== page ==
I'm currently reading Fast Food Nation and it's opened my eyes to the shocking and appalling truth behind the industrial food service complex in the US which apparently also supplies meat to the federal school lunch program. It really makes you feel helpless when you realize that three or four megacorps are producing 90% of the nutrition consumed by most lower-income Americans and that the health and welfare of their consumers are the last priority for these profit-making machines.

    God bless you for doing this. You're making a difference.

  18. This is a great project! I just found this through's Sustainable Food Blog. I'd be very interested to see what the nutritional information is on these meals that students are being served. Many times, it can be available through the school district website, if it is from a public school.

    Keep going! You are doing some great work!

  19. I must agree with bigbnlc and nika. I was going to ask the same thing myself: Why the overpackaging with plastic wrap? What happened to the good old divided trays? Again, thank you for your dedication to this issue and your blog. As a soon-to-be public health professional, this is very interesting (and fun to read).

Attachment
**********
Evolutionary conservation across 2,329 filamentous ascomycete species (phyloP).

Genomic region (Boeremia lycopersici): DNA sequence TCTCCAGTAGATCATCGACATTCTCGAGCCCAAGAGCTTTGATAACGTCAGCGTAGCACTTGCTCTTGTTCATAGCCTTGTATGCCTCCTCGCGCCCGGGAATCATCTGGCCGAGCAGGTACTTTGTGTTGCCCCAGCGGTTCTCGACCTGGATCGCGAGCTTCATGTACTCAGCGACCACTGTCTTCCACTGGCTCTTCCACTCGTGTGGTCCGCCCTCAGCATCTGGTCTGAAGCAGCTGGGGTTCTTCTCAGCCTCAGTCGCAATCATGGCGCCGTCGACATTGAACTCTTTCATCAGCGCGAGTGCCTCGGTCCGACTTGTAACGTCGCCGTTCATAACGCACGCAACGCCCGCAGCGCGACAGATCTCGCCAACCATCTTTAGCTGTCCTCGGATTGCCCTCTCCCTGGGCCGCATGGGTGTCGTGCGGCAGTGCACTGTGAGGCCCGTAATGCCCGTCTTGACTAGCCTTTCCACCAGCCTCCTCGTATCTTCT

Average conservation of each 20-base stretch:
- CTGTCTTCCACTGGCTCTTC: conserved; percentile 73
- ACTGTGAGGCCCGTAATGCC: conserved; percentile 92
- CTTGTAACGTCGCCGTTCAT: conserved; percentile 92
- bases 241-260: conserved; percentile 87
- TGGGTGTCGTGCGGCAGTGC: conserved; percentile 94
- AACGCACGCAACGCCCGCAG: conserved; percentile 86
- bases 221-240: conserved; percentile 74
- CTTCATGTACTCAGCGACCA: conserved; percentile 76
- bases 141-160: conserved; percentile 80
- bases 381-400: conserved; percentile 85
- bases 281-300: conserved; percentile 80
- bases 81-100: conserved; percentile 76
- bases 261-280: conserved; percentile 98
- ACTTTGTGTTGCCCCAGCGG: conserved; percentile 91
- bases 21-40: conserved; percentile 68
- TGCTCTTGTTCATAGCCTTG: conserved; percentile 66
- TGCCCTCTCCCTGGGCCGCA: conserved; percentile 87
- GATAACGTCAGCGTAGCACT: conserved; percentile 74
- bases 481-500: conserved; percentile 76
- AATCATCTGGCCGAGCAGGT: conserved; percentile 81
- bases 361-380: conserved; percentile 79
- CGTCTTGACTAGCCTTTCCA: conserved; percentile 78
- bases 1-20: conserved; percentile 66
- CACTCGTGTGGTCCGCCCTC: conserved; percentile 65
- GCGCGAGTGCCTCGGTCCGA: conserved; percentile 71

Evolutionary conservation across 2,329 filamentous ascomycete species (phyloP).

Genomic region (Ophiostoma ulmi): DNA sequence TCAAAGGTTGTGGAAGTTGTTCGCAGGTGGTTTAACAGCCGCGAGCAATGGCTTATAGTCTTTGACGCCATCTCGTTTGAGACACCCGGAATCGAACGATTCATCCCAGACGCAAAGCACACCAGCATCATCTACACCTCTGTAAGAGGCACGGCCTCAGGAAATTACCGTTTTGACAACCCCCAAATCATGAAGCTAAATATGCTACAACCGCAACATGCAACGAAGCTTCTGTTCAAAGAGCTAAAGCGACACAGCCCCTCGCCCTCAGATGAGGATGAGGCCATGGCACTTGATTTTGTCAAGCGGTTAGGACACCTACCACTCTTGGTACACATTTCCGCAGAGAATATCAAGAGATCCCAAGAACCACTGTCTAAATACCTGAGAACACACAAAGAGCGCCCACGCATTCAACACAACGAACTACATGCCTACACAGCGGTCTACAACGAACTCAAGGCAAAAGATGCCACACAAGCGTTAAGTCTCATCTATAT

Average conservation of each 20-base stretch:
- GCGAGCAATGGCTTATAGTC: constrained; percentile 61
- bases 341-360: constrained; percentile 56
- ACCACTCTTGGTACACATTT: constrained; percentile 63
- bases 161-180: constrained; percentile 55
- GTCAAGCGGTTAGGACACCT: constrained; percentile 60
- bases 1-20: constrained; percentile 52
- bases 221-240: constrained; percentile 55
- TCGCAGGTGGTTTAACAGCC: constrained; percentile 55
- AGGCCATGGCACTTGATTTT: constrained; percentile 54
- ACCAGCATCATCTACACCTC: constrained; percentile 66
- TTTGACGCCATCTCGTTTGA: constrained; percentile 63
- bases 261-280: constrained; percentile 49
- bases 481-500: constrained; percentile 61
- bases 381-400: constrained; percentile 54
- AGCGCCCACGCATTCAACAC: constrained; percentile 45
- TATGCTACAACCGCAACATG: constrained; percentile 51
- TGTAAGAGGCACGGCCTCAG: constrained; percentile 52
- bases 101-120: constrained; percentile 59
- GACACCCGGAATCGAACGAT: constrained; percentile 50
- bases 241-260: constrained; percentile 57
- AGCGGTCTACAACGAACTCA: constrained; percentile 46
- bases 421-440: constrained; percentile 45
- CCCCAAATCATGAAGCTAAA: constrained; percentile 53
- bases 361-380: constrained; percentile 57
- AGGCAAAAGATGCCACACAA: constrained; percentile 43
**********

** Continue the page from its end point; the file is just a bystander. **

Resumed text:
20. Several things have happened to the "good old trays." A very big advantage of the prepack items is food safety. Another advantage is that it guarantees that each child gets the same portion. Labor costs are a huge problem for schools and this makes the prewrapped items very competitive. Also, some schools may have dish machines as old as the building, not in good working order, and with no budget dollars to repair them.

    Some comments have suggested that the food looks microwaved, but that is extremely unlikely. Remember that the time needed to microwave food increases with volume. It takes much longer to microwave two potatoes than one. Now picture microwaving 240 portions.

    Finally, schools provide alternative beverages for students who are allergic to milk. Juice can cost twice as much as milk, so it is often too expensive just as a preference item.

  21. i agree w/ healthyschoolscampaign who suggested serving these meals to congressmen. seriously. the catering should go to this for a whole week while they are in session. then see what happens to the food supply chain.

  22. Those green beans look horrible. How are we supposed to get kids to eat more veggies if we cook them like that. Yuck.

  23. I live in Bremerton, WA and was recently in an elementary school cafeteria where they are requiring children who don't drink their milk to open the cartons and dump the milk in buckets (these are unopened cartons). Not only are these meals pretty yucky and unhealthy looking, but incredibly wasteful when you consider how much untouched milk and fruit gets thrown out. Too bad there isn't a way that the food banks could take this in before it gets tossed in the can.